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> Incremental Encoder, how does it work?
frogeraie
Posted: May 01, 2010 12:13 pm
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I intend to use an incremental encoder from Alps:
http://www.alps.com/WebObjects/catalog.woa...2E1220406.shtml
but I don't understand how this component works!
From the schematic shown on the site quoted above it seems to me that on pin A and B I should get alternatively, as the shaft is rotating, 0 and 5 V. However it is not what I get: it is always 5V. I am confused, I need some help. Thanks.
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Village Idiot
Posted: May 01, 2010 01:33 pm
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Do you have pull-up resistors connected? Do you have terminal C grounded?
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kellys_eye
Posted: May 01, 2010 05:43 pm
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In it's usual mode you have to 'decode' the A-B output to give 'direction' (CW or CCW) and 'pulses' to determine how far around the dial (so to speak) the knob is.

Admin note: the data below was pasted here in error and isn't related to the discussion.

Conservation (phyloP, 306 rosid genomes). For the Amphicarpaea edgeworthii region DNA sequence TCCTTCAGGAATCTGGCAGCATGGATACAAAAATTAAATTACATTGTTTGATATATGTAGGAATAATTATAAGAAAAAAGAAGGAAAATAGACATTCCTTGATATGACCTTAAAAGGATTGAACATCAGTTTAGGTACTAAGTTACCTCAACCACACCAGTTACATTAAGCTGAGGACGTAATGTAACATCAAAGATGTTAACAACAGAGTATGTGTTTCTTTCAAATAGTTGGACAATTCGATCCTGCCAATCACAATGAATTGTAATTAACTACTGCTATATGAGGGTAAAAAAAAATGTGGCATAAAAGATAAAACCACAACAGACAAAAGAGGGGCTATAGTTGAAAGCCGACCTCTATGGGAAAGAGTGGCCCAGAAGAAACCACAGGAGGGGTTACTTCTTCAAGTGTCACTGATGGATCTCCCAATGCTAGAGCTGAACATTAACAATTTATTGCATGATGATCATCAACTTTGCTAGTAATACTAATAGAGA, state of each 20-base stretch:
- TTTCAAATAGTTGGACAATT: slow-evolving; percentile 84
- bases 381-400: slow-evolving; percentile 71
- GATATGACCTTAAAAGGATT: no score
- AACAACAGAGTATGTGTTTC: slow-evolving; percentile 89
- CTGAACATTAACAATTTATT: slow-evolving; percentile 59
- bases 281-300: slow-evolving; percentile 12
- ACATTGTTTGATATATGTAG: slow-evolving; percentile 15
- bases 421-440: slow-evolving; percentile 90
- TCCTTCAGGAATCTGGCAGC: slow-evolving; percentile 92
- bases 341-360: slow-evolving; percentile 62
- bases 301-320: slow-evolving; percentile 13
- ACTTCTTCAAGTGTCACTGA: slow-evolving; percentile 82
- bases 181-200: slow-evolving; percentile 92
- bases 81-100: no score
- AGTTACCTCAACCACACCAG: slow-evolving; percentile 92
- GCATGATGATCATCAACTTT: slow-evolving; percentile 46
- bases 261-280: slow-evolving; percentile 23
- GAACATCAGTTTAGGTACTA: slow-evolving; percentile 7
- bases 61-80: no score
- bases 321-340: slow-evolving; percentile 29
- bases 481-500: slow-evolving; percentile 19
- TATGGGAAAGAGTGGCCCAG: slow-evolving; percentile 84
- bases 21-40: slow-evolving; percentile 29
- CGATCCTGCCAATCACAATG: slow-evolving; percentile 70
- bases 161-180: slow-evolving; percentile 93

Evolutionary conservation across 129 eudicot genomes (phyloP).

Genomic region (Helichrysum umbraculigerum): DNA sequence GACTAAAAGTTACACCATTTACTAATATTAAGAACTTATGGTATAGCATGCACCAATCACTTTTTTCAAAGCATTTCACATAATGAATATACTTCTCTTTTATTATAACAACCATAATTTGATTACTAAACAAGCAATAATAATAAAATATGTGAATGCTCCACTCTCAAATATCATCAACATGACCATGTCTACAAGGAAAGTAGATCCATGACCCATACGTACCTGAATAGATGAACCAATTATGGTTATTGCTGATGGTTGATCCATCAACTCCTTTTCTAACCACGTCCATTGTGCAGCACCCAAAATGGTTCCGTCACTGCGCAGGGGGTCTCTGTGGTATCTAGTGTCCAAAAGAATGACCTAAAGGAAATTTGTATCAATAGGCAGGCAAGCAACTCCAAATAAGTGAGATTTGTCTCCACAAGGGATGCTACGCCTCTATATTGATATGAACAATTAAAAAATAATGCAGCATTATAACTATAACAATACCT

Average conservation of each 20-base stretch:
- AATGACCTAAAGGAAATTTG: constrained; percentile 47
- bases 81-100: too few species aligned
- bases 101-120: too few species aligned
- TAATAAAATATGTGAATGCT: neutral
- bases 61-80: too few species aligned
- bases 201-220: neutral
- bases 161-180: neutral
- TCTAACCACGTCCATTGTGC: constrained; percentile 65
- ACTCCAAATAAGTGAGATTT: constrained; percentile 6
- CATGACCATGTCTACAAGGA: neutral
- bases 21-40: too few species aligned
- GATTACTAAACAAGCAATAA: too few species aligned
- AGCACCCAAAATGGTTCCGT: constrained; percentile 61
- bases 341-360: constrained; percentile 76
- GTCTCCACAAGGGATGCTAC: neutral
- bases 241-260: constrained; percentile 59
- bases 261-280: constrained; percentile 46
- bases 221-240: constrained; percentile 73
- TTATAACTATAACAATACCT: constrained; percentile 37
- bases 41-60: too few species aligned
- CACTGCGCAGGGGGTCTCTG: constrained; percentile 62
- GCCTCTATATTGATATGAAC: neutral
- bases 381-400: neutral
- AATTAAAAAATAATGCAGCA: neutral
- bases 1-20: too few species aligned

user posted image

the schematic above shows an encoder connected to IC2 and IC1 (part of each).

IC2 pin 1 will be high/low depending on the direction (CW or CCW) and IC1 pin 3 will have the pulsed signal output.



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GPG
Posted: May 02, 2010 04:57 am
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^ Sets and resets floating IC2,3.
Here's another one.
http://sharesend.com/v8y8i
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frogeraie
Posted: May 06, 2010 04:22 pm
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Yes, "Village Idiot" I have done exactly what is shown on the Alps' schematic I attached to my previous message, I've included two pull-up resistors on A and B and grounded C.
Thanks to kellys_eye and GPG for their schematics, but I do not have any problem decoding A and B output since I am using the code described here:
encoder
which works well with other encoders (Nubotics).
My question is: how does an incremental encoder work?
I thought it is similar to an old PC mouse with some kind of mask alternatively stopping or letting the light of some led reach 2 phototransistors as the knob is rotated. Then each phototransistor is periodically conducting, so I should have at A and B altenatively 0 or 5 V , which I don't!
Is my clumsy description of an encoder functioning completely wrong?
Can someone explain it to me correctly?
Thanks!
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kellys_eye
Posted: May 06, 2010 08:35 pm
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Not 'alternately' at A and B - the waveform 'overlaps' so A and B can bth be at logic 1 at times.

The datasheet for the encoder should illustrate this principle.



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